By Josephine Pasricha / Photographs by Manny Fernandez
(Source: Architectural Journal, A Magazine of the Home Arts, Vol. II, No. 12, pp. 88-91. ©April 1982)
“They don’t make santos like they used to,” says Francisco Vecin, who owns a collection of about 200 santos, most of which are life-size processional pieces.
Vecin compares a 150 year old santo. The Image of Christ, with Señor Desmayado, a recently sculpted piece of the fainting Christ. Both belong to his collection; the antique Christ is a family heirloom that must have come from Laguna, while Señor Desmayado is a commissioned work from Bert Gubaton.
The santos of old were done with love by sculptors who had the patience and the leisure , although not much knowledge of anatomy and proportion. Often, it took them months, perhaps years, to finish one santo; they had all the time to pause from their work and wait for the wood to dry just so.
Modern santo carvers are always rushing. They do not have enough ti me anymore to do everything by hand with painstaking skill. Thus, the use of machine tools; even drying techniques use the assembly line method.
There is a division of labor among the artisans. There are makers of torsos, amkers of heads, carvers of hands and feet. There are those who only polychrome the santo, rendering the right tint and color to approximate the live human flesh. There are also labradores who carve ornaments, silversmiths who make the golden crowns, diadems, halos, silver carrozas, flowers and candle holders. Of course, there are the fashion designers who specialize only in clothes for santos.
Thus, santos from the 19th century and even to the 20th century are characterized by smooth finish, stereotyped faces, mass-produced hands with feet set on similar mannequin-like torsos. Invariably, they have false glass eyes imported from Germany, the kind that the blind use. They may also have teeth made by dentists and inserted into the mouth through a hole at the back of the head. Their wigs are made of artificial or even natural hair; their clothing is elaborate with the popular estofado embroidery in gold or silver.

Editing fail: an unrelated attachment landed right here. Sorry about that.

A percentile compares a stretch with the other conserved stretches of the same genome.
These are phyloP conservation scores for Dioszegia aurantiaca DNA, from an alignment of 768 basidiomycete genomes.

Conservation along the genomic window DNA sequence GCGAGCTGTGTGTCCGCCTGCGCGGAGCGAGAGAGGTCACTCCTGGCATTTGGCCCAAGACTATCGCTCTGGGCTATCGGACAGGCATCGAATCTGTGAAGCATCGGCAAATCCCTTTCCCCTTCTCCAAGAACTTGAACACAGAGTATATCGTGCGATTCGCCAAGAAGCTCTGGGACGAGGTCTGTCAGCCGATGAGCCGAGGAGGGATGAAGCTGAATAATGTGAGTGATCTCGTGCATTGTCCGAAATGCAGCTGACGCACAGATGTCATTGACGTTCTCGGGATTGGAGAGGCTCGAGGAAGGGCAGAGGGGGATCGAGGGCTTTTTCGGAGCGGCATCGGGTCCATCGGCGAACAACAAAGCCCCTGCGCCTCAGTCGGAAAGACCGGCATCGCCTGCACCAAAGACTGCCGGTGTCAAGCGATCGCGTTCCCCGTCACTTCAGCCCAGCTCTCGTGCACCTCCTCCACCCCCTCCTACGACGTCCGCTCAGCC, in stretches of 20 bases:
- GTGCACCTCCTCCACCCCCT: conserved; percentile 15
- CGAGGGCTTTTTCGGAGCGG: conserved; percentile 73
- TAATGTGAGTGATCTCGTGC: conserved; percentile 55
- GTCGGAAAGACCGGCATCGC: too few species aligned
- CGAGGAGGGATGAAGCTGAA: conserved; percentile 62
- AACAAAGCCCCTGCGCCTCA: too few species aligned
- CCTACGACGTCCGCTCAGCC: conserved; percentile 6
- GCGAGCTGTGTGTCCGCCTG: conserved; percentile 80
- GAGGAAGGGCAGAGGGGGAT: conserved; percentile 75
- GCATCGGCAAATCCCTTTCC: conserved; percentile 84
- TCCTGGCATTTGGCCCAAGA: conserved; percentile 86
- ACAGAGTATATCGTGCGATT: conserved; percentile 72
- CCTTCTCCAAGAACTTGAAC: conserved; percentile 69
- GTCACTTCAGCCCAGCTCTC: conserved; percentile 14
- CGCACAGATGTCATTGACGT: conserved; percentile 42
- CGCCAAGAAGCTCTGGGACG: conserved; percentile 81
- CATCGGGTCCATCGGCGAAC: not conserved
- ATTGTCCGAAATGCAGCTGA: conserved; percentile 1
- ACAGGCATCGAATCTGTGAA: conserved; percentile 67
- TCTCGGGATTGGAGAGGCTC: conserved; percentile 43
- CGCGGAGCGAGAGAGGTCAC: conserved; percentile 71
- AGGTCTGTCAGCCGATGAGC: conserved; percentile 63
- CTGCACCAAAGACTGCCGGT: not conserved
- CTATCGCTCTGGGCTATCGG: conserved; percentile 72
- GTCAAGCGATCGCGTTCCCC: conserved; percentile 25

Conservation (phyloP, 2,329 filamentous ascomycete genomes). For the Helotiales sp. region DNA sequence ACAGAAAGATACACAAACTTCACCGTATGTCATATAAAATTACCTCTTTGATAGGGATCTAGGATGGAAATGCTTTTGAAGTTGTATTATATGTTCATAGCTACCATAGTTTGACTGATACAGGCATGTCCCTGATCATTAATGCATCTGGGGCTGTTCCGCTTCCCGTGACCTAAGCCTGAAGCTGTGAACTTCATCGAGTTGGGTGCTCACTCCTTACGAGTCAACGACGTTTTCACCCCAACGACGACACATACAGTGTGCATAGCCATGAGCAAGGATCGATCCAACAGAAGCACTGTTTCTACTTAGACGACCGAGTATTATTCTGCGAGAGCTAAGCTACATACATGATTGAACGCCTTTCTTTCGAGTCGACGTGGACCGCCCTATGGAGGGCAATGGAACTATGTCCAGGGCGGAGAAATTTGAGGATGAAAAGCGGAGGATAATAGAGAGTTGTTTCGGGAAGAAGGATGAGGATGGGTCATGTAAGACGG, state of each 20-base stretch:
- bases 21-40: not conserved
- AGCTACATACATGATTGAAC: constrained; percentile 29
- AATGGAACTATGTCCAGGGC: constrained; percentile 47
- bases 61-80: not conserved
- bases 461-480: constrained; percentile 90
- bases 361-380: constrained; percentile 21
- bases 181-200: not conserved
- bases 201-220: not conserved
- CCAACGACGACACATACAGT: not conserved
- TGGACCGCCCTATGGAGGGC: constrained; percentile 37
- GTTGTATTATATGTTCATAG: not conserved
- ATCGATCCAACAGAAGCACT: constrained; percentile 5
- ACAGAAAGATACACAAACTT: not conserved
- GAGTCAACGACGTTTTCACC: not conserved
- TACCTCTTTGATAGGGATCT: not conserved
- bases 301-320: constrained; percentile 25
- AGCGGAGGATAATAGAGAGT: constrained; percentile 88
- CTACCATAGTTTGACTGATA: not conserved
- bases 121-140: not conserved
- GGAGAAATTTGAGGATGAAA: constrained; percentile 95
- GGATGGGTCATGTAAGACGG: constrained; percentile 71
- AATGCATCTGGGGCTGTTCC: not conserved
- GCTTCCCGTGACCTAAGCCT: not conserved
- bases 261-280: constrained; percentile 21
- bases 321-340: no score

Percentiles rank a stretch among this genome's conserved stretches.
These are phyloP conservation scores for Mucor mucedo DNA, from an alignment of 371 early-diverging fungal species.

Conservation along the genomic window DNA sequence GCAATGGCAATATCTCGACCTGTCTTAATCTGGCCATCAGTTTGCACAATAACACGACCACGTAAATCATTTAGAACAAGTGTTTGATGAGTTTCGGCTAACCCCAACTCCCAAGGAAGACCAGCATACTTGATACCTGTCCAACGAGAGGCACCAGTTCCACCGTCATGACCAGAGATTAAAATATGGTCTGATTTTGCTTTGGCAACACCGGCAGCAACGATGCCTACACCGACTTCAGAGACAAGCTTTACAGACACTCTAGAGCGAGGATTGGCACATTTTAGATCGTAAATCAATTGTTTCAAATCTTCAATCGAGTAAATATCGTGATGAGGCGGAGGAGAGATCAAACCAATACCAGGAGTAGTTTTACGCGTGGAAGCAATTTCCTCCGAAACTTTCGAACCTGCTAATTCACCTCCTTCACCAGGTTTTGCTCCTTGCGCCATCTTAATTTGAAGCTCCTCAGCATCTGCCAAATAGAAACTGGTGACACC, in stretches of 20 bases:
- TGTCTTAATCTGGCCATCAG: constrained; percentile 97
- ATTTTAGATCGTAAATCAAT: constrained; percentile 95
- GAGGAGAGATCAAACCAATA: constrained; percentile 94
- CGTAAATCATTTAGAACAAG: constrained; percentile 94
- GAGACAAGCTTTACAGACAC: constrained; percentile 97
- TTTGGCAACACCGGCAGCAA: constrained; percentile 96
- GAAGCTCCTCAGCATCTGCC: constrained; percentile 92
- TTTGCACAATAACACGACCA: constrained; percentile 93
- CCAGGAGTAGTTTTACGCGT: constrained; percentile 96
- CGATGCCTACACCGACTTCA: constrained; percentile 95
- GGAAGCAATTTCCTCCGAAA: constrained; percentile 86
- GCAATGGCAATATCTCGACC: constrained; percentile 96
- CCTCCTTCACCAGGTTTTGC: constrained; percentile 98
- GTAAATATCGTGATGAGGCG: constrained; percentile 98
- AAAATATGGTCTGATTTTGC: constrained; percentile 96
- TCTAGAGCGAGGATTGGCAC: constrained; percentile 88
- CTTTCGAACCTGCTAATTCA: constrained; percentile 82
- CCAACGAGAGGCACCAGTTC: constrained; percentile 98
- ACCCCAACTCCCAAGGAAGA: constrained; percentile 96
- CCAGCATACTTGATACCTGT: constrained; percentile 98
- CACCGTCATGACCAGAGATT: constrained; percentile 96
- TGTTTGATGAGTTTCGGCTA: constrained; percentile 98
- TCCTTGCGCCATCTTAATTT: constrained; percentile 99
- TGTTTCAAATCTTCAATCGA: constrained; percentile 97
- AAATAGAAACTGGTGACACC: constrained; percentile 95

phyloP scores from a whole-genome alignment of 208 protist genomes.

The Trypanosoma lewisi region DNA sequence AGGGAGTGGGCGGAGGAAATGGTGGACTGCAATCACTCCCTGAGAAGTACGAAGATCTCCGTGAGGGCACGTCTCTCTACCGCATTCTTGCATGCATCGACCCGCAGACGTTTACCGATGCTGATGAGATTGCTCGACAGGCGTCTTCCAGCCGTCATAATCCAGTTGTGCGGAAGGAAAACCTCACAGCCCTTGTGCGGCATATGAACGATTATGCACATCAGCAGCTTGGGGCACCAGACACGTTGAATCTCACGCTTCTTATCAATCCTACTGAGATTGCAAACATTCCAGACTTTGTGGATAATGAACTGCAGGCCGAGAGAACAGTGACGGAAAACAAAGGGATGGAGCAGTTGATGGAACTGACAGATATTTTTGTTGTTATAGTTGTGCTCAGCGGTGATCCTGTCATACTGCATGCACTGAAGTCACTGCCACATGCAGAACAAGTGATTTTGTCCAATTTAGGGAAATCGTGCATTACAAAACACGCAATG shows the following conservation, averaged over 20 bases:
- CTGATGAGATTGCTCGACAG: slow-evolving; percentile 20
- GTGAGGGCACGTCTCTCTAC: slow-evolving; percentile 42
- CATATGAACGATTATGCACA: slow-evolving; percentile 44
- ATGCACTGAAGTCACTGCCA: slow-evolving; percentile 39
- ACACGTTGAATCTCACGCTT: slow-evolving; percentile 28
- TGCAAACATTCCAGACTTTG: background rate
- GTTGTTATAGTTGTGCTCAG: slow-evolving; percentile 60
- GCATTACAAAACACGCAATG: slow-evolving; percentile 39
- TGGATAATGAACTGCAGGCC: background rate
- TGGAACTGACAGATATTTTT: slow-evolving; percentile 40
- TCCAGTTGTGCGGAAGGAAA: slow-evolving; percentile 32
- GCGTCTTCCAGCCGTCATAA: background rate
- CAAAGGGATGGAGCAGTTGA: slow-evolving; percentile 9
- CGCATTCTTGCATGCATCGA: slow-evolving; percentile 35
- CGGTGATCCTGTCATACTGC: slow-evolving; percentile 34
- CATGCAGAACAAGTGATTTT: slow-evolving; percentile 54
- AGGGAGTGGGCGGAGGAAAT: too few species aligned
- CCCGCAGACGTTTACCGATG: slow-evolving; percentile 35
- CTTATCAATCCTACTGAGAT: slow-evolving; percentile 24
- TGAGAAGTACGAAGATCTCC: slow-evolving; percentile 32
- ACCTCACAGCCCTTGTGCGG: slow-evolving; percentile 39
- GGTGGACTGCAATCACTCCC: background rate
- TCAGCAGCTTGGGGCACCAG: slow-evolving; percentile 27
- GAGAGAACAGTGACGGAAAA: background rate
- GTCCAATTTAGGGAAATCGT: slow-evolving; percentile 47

“But notice how the beard of an antique santo is curled in a careful, painstaking way. It is very obvious that it has been done wit love and time for such minute details. The carvers of today cannot do these things anymore, “ Vecin shakes his head.
“They may try to copy these painstaking details; but their hands simply can’t, having been trained in an altogether different way.”
Santos in the 16th and 17th centuries were primitive, aboriginal, defective in anatomy and proportions, crude in hair and clothing. It was only in the 18th century that the art of sculpturing sacred images developed. The anatomy and proportions were corrected; the hair and folds of the garments became natural; now and then, though, there were stunted pieces. In the 19th century, Paete sculptors produced very realistic santos in the style of Martinez Montañez, the celebrated Spanish master.
It is interesting to note that santos usually have hollow bodies, not only to make them less heavy for processions, but also so that the hole at the back of the bodies may be used as a secret container of money, heirloom jewelry and important papers.
This, this symbolizes how everybody and everything in the household is consecrated to the family santo.